The State of Michigan has agreed to pay victims of the Flint water crisis a $600m (€508m) settlement, to make amends for the damage done to residents’ health by polluted water. It has been called one of the worst human-caused environmental disasters in American history.
Tens of thousands of Flint residents who lived in the area between April 2014 and July 2016 will be eligible to submit a claim. Thousands of residents reportedly suffered from hair loss, rashes, and ill health as a result of drinking contaminated water pumped into the city by local water companies.
80 per cent of the money will benefit people who were under the age of 18 during the crisis, as children were the worst affected.
Children and babies under the age of five can experience brain damage when exposed to lead before their brains are fully developed, experts say. This can lead to lifelong neurological and cognitive impairment.
“The announcement of today's $600,000,000 settlement closes the first chapter for the residents of Flint, who were devastated by the Flint Water Crisis,” said Corey M. Stern, an attorney representing 2,600 Flint children in the negotiations.
“While our country and Flint residents have been suffering for years, today is a watershed moment for the children of Flint, and a model of decision making that should serve as an example for our communities and leaders across the country.”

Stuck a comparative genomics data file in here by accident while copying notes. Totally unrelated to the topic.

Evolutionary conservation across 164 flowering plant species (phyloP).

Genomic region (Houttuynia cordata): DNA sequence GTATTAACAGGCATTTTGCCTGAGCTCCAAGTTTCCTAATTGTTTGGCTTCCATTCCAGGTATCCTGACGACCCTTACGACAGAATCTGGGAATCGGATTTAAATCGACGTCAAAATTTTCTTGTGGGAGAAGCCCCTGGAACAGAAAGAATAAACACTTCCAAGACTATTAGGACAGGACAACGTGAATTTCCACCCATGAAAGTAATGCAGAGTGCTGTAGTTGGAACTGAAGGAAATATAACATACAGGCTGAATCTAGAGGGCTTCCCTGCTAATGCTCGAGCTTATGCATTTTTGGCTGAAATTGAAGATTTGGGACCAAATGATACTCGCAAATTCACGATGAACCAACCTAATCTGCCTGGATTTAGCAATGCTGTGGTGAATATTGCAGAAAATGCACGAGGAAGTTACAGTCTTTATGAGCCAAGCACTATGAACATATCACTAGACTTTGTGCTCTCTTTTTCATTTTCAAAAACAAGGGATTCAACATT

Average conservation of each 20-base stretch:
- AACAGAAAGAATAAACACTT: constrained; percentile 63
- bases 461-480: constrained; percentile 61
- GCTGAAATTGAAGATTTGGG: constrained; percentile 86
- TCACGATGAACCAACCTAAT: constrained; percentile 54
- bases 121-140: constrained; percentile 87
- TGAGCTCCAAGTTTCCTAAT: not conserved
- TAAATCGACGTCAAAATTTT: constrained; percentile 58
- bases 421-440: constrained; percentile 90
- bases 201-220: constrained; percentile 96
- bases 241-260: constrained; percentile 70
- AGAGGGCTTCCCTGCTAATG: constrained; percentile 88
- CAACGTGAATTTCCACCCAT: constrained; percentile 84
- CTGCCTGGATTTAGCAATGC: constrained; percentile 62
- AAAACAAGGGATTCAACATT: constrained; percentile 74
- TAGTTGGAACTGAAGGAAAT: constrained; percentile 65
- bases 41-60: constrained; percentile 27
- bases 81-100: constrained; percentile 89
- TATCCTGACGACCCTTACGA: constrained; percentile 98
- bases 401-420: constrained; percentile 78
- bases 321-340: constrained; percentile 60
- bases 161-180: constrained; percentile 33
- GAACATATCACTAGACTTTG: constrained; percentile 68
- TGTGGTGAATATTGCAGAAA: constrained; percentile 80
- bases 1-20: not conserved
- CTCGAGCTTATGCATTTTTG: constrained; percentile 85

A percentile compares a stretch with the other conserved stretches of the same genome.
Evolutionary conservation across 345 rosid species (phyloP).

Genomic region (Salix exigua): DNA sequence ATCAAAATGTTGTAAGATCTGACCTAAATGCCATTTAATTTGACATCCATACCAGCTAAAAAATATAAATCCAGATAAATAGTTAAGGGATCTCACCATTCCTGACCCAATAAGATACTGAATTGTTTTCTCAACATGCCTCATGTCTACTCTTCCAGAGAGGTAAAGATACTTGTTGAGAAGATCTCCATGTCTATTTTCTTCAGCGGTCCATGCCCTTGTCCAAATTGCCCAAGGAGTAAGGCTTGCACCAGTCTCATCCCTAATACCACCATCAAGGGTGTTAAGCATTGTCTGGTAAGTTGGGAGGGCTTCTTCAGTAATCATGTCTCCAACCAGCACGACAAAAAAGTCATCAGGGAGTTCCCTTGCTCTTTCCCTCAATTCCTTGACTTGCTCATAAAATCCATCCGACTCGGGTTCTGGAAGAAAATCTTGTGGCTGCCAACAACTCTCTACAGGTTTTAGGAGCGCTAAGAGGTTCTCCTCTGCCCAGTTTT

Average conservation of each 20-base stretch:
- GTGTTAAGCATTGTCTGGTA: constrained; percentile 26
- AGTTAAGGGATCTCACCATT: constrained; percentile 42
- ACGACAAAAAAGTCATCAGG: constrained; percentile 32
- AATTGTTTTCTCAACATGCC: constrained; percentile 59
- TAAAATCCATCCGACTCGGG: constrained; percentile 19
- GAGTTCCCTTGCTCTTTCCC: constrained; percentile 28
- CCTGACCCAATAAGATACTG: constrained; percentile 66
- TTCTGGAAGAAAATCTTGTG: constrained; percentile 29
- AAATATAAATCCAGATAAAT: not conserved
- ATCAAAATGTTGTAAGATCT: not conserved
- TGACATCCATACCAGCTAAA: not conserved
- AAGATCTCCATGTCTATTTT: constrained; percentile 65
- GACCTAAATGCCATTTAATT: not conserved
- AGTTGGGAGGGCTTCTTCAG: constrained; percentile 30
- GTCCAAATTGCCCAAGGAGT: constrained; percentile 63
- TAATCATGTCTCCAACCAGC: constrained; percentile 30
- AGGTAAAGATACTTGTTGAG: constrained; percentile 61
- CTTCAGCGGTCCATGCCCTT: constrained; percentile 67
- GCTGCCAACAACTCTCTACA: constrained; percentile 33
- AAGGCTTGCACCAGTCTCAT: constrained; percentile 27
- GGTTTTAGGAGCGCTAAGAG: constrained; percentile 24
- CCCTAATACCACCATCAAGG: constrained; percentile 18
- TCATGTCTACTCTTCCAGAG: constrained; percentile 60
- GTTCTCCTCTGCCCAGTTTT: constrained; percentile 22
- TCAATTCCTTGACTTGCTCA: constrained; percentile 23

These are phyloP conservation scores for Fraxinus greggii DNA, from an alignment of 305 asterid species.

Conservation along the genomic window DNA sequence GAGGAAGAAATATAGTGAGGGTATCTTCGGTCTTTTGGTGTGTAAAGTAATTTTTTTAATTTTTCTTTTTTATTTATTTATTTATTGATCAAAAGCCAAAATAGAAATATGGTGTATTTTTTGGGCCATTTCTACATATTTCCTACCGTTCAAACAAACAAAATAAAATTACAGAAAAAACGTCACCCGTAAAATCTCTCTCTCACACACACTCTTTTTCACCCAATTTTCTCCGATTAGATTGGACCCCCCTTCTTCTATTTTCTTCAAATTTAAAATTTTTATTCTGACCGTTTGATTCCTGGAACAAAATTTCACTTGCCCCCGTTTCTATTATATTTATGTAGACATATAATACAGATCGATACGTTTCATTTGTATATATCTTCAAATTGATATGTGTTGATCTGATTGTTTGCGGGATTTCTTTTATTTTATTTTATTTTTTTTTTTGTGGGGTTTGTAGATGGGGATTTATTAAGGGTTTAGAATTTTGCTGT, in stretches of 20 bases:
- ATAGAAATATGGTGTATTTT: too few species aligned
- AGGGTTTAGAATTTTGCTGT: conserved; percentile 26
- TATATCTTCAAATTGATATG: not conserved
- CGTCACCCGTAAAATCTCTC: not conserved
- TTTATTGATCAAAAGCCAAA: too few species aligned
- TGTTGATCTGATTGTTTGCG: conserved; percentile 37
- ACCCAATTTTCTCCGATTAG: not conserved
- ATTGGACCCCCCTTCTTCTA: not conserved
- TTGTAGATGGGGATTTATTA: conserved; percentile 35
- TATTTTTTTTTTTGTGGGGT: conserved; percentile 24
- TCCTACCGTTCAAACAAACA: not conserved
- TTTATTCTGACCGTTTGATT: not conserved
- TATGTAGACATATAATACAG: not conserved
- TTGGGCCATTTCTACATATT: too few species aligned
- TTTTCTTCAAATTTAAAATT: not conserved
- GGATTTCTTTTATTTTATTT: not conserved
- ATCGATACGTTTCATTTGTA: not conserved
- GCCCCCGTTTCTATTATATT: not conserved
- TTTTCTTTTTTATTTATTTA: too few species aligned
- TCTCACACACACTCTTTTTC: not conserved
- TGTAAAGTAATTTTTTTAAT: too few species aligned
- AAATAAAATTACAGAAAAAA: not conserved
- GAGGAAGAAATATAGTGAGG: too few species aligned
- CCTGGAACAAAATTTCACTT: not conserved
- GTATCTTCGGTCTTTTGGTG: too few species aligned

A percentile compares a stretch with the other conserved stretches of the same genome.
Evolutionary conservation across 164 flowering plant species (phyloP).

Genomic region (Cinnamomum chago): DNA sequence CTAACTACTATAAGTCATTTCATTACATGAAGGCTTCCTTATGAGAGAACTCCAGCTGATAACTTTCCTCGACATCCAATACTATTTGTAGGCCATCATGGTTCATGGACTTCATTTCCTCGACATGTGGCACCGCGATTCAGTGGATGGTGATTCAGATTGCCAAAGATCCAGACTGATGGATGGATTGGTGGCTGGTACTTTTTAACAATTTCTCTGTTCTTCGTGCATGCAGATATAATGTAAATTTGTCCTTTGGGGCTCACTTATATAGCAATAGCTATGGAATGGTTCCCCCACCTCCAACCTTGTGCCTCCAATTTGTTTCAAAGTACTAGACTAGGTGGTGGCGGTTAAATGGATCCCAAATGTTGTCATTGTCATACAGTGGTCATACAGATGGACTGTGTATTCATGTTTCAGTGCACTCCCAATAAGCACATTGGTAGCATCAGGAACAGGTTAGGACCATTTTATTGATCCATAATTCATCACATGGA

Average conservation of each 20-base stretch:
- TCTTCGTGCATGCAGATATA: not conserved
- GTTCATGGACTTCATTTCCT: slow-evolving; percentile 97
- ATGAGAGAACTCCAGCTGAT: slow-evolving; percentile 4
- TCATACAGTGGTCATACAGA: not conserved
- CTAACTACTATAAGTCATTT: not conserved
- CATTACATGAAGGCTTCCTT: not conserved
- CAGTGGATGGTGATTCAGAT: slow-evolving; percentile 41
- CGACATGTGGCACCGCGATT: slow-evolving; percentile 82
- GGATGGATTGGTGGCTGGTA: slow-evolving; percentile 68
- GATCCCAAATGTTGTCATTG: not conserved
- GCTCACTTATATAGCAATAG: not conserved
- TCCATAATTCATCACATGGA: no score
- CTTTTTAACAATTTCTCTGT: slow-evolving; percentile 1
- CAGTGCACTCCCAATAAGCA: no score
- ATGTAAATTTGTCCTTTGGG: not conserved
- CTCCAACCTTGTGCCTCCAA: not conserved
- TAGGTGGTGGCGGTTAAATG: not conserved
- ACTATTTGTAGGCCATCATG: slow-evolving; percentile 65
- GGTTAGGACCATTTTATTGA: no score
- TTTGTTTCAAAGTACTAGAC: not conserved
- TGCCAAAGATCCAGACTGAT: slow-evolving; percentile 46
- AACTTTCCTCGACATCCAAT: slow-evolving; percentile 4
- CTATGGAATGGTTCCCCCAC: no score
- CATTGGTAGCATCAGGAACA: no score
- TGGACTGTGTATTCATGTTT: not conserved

“Most importantly, the settlement recognizes the effects the crisis has had, and will continue to have on the children of Flint,” he added
What happened in Flint, Michigan?
The crisis began in 2014 amid a financial crisis in the area when the city swapped its water supply from Lake Huron to the local Flint River in order to save money. Not long after the switch, residents began to report that the water had a different smell, taste and colour.
Residents raised the alarm that something wasn’t right with their water supply but their pleas were dismissed by the local government and elected officials.
Campaigners began attracting support from around the world as protests tried to draw attention to the ongoing situation and the state’s denial that anything was wrong. They included 8-year-old Mari Copeny, known as “Little Miss Flint”, who wrote a letter to then-president Barack Obama detailing the water crisis in her home town.
Tests done by the Environmental Protection Agency and Virginia Tech showed that water in Flint residents’ homes had high levels of lead. The water hadn’t been treated with chemical compounds needed to prevent corrosion, and ageing pipes had leached lead and iron into the water supply. Finally, in late 2015, officials acknowledged that something was wrong.
Flint is home to nearly 100,000 people. Over half of its residents are Black and around 40 per cent of people live below the poverty line. A year and a half after the switch in supplies, then-Mayor Karen Weaver told The Independent that she believed race and class were factors in the authorities slow and allegedly misleading response.
The water source for the city has now been reverted back to Lake Huron but the effects of the poisoning have been long lasting. Some in the city still use bottled water for cooking, drinking and bathing as they don’t trust the local government.